We moved our germinating barley into the kiln after lab on Friday. There were a few pretty over-modified kernels trapped at the ends of the baskets where the caps meet. The reason being that water uptake is really high in those areas. It was cool to see what an over-modified kernel looks like though. John from Tennessee got a picture of one, so hopefully he'll put post it on his blog. He also got some good shots from lab today, where we determined the moisture and nitrogen/protein content of some malt and prepared a congress wort.

Also, John complimented Felipe on his shoes Friday night, and Felipe had the best response that I've ever heard to, "Hey, nice shoes, man." He replied, "Anytime." I think I ran the joke into the ground a little, but I thought it was hilarious...those guys crack me up. Certainly funnier than the 2 muffins in an oven joke that John Smith told my girlfriend. I love the diversity of my friends here in Berlin. I'll leave you with a German, a Brazilian, a Canadian, and 2 Americans being ridiculous outside of the snack bar at school.

Friday, February 1, 2008


One of the reasons that I decided to study at VLB over some of the other major brewing schools (U.C. Davis, Siebel, Heriot-Watt, Doemens, etc.) is because the VLB curriculum gives malting a lot of attention. As we progress through our training, I am realizing more and more just how important that is.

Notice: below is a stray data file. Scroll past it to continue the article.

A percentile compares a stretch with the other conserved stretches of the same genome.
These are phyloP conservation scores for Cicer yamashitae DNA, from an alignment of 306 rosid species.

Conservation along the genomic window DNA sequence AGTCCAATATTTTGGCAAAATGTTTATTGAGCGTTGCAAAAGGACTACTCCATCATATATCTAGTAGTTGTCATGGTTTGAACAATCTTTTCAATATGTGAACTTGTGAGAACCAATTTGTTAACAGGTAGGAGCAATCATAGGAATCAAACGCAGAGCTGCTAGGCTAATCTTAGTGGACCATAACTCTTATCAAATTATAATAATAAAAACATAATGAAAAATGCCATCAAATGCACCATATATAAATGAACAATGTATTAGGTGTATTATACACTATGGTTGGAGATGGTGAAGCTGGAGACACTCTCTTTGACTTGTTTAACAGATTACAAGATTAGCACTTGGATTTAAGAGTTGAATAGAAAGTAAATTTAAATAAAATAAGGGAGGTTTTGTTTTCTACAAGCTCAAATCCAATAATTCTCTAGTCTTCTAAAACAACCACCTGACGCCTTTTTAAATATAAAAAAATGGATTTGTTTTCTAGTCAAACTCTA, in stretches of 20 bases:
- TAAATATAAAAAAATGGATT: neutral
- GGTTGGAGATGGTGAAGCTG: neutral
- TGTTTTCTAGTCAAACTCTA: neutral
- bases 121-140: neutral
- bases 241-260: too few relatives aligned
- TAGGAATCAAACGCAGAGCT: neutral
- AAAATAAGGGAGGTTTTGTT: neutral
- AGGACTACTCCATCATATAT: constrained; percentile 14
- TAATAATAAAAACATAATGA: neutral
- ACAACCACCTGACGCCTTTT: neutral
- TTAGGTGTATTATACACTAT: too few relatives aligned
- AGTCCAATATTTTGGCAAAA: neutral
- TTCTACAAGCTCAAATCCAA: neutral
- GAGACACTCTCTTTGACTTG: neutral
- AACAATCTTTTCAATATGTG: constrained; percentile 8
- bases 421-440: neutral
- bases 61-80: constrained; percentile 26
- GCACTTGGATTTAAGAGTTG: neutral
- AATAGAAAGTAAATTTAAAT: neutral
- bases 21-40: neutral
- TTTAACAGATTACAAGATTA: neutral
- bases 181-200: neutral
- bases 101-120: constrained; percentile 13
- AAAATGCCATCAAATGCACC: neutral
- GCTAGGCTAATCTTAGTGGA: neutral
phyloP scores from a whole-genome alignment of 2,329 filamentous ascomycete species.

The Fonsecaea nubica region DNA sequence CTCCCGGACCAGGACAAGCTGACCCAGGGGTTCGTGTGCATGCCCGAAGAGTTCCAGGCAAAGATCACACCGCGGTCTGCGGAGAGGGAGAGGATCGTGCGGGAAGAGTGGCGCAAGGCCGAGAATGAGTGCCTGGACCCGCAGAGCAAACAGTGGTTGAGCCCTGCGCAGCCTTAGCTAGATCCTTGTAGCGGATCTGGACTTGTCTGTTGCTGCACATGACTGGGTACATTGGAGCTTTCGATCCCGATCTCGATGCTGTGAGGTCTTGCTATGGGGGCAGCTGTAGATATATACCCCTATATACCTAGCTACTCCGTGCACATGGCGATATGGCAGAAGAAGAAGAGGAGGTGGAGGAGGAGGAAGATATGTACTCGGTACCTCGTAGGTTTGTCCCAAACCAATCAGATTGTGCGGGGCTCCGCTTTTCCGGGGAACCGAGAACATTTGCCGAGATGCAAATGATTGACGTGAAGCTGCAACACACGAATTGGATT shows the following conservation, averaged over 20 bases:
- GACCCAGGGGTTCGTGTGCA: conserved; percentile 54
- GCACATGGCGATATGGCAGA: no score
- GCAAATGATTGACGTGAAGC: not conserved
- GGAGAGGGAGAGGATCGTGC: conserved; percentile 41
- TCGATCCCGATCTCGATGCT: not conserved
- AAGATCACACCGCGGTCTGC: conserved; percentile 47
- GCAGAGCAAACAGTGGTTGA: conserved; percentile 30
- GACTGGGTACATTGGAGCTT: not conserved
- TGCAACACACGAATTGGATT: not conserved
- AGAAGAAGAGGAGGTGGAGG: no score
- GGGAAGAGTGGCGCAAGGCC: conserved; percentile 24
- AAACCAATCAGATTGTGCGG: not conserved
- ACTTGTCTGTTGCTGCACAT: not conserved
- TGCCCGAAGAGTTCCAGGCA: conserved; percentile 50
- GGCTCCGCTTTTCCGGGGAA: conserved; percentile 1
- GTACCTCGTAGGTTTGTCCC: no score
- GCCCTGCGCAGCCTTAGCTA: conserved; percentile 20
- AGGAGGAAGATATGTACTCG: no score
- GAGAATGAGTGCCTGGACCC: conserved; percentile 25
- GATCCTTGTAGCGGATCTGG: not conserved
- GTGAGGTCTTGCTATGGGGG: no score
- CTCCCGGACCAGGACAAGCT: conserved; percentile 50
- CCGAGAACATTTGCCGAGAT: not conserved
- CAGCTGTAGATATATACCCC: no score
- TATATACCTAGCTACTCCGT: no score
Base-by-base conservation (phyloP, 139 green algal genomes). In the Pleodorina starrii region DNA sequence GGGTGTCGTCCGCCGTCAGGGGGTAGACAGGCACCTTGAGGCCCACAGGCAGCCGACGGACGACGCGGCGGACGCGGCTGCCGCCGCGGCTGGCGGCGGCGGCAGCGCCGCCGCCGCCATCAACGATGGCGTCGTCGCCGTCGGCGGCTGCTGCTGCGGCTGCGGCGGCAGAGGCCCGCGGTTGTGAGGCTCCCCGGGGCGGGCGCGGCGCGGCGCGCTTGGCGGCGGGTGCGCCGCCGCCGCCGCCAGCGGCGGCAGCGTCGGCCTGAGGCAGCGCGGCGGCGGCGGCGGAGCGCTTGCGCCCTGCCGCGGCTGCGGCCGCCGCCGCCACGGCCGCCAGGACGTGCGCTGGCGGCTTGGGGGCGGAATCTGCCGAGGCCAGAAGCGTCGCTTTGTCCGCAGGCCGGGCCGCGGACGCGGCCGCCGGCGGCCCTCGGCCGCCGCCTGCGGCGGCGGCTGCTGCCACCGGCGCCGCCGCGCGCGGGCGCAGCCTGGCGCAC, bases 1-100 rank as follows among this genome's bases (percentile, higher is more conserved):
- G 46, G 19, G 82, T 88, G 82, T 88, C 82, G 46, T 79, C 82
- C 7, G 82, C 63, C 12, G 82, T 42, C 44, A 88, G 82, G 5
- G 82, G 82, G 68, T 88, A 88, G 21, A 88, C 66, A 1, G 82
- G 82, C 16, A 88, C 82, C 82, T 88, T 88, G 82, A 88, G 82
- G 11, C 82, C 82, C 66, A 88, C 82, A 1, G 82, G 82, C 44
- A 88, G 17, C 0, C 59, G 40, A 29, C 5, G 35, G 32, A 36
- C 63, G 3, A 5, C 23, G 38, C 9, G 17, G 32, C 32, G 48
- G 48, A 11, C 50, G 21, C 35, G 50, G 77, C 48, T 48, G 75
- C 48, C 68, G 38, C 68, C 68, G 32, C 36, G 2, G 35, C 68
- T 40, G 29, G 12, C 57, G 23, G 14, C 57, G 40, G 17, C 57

VLB has a micro-maltery and we're using it to malt some winter barley. We began steeping on Saturday and this is what our barley kernels looked like on Wednesday (still a little shy of our desired steeping degree). Using winter barley is especially interesting because it is high in protein, and is therefore not normally used for brewing beer (difficult in the brewhouse, lower extract, etc.). But with a global shortage of malting grade spring barley, it is becoming a more attractive option. We'll just have to wait and see how the beer we brew with this malt tastes...

Here are some more pictures of John and I in the micro-maltery, as well as a shot of some Brettanomyces, which some brewers use to make Belgian style beers (yuck). It will be considered a contaminant in my brewery.